My projects were incredibly varied and I saw a range of ages, disorders, and personal progression each week. Working with children was a personal highlight for me, with the knowledge that we had the opportunity to better a child’s life through our session aims and could possibly even influence their life decisions and career aspirations forever.

I gained priceless insight into people’s behaviour when they are dealing with all types of disorders; I learnt ways to act and react depending on the situation at hand and above all, I experienced how different the Balinese ideas and treatments of mental health are to our own. I will forever be influenced in my education and career in clinical psychology by the idea of promoting positive mental health, rather than knowing a diagnosis and trying to prevent and treat symptoms. The Balinese outlook toward mental health taught me to remember that behind a label and a diagnosed illness, everyone is still a person and deserves to be treated in no other way. The West if often guilty of forgetting this and we try to categorise those suffering from mental health illnesses by their history all too much.

I also came away from my placement with a sense of security and faith in my own abilities. I was a young volunteer on the placement and yet never felt I was behind the pace or less useful on projects. I came into a session and I instantly forgot about how far away from home I was, how different my sessions were to my work experience, how little Indonesian I knew and so on and so forth. I put all of my efforts into each session and I felt it paid off. Seeing progression from week to week with service users, noticing their increased attention to us during and between sessions on top of their very humbling gratitude once a session had finished made me realise that enthusiasm beats knowledge every time. No matter the qualifications you possess, your interest and desire to help will always shine through.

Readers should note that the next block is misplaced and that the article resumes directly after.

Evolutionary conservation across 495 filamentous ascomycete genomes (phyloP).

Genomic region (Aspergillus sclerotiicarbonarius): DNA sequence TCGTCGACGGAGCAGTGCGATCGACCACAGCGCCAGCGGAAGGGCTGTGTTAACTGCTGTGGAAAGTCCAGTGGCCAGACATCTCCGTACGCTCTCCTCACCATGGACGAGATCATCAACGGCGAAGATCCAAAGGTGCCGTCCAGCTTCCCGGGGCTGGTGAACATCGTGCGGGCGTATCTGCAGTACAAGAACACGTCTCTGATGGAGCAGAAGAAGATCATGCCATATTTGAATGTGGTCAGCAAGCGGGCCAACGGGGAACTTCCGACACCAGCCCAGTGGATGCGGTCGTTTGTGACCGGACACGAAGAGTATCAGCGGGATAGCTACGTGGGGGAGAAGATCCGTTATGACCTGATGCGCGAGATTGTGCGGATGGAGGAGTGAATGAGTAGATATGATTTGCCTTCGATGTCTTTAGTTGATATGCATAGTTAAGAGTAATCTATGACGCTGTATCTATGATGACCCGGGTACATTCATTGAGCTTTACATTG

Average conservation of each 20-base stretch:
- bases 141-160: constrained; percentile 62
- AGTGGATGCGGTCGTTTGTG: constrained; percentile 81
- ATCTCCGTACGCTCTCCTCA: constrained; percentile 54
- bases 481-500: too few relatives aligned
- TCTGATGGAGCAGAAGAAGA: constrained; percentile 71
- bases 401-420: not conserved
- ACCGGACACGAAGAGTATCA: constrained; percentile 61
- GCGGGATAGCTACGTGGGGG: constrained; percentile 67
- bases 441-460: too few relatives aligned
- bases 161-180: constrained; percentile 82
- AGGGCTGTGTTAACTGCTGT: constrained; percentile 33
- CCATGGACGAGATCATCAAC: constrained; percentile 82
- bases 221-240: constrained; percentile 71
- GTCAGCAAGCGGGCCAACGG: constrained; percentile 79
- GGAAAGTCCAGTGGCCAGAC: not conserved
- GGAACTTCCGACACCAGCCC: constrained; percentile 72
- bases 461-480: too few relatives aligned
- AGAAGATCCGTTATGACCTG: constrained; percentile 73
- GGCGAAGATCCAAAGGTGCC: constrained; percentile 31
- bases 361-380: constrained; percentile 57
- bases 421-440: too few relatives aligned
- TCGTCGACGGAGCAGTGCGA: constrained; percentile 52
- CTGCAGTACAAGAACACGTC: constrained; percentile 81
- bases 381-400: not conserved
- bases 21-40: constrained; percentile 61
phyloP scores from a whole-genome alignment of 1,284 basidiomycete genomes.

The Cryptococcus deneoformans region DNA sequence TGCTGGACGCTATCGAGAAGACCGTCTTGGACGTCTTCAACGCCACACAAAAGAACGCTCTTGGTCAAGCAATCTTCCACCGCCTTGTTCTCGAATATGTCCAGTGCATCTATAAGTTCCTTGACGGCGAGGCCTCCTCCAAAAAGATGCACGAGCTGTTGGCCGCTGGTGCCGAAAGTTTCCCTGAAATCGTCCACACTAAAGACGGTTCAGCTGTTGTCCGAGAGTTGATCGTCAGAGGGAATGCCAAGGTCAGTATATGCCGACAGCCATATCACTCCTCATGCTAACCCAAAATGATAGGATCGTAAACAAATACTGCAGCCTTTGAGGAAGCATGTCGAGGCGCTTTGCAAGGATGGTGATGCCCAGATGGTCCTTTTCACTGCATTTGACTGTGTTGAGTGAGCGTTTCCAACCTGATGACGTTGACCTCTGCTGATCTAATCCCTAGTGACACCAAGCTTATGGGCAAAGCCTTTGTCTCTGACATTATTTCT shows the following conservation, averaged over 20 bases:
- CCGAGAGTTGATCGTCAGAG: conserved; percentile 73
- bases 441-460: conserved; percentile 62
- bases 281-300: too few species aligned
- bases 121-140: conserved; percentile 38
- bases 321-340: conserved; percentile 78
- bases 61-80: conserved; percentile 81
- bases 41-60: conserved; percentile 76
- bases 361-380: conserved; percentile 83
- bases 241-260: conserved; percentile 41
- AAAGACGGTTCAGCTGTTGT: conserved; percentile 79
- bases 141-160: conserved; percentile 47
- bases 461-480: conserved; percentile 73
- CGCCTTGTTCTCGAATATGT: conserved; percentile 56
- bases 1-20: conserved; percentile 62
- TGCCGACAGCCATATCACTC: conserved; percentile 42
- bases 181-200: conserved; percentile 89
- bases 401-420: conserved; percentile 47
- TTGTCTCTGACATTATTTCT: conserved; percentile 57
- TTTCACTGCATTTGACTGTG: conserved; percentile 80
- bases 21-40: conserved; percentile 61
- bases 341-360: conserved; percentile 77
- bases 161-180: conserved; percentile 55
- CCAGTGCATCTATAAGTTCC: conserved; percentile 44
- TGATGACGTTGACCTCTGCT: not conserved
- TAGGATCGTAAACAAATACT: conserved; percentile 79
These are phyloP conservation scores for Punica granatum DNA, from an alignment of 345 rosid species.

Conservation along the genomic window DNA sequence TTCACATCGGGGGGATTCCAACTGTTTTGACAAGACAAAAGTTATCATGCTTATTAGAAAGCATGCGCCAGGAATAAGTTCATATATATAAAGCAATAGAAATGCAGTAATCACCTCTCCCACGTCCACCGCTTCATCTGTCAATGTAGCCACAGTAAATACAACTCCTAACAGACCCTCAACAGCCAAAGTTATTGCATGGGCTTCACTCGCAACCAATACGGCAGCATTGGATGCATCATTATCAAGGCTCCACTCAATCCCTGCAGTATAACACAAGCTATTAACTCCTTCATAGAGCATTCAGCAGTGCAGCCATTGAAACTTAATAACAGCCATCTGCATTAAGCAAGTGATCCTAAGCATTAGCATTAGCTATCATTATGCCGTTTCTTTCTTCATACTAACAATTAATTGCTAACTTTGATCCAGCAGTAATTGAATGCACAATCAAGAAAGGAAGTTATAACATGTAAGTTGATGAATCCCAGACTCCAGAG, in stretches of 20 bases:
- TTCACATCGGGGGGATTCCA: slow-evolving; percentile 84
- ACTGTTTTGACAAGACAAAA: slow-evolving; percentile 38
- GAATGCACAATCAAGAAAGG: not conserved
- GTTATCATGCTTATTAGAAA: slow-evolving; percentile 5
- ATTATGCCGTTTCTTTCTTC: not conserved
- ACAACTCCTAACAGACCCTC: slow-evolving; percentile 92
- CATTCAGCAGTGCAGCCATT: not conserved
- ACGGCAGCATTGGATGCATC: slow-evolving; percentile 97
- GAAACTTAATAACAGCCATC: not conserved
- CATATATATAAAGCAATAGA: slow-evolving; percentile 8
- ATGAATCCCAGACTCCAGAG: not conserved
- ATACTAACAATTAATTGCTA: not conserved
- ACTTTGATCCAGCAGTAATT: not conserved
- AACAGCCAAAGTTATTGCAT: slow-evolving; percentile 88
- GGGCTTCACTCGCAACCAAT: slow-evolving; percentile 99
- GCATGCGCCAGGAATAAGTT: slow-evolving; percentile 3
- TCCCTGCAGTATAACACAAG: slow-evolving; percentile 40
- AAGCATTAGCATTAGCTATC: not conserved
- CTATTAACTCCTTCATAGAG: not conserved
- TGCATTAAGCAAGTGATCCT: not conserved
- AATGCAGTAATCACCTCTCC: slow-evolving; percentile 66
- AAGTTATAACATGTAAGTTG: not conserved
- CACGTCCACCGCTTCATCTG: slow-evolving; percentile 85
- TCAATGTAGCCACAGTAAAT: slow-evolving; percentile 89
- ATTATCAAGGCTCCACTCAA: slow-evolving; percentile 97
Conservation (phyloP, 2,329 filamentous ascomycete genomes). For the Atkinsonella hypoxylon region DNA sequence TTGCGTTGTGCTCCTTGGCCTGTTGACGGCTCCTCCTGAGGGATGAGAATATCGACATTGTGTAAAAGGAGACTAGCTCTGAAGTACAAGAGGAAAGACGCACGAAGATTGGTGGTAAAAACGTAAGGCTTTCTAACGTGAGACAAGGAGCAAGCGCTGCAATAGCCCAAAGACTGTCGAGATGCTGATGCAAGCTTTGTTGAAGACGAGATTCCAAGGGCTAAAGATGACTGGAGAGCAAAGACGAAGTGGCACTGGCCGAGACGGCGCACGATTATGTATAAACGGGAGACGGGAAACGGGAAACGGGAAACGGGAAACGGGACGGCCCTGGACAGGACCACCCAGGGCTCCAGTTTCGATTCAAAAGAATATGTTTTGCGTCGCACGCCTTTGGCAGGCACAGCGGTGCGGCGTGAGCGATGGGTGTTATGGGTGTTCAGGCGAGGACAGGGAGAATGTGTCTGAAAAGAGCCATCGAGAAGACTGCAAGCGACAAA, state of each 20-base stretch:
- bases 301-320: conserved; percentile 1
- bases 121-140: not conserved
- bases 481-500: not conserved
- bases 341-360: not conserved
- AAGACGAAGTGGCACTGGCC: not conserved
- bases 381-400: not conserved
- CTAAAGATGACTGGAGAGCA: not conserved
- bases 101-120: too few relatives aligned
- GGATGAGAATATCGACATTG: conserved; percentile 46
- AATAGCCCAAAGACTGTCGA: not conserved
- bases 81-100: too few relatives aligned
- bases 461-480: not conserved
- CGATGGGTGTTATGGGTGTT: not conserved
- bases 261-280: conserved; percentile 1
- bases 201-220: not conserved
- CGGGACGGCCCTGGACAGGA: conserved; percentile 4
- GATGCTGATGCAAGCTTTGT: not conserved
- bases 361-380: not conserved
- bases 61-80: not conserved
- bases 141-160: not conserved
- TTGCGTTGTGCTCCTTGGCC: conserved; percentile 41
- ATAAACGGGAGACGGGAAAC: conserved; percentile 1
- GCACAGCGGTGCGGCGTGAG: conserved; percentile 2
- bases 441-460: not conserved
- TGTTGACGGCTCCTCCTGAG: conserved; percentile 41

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I was so inspired by my time in Bali that I knew I needed to return and do more of the work I started in 2018. I had also never been more sure of the fact that mental health had to be my life’s work.

I did not feel quite ready to go to University, but rather felt there was more to be done and that a year spent with SLV.Global would be the very best option for me in order to obtain priceless information about the mental health industry. My 2019 Summer plan is to return with SLV.Global as a coordinator in Bali, after having worked in the London Office in the meantime. I had been searching for the right company to dedicate my time to, and feel I could have done no better. From the top down I was always supported and cared for by SLV.Global staff and I made some friends who I’m sure will remain a part of my life for years to come.

To think now that I was so nervous to apply at 17 and felt I would be ‘deadwood’ on projects makes me wonder how many great volunteers hold themselves back. If you feel you aren’t experienced enough to take part in such an experience, think again! You don’t know just how much of an asset you can be in a volunteering environment!

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Aurora Trentin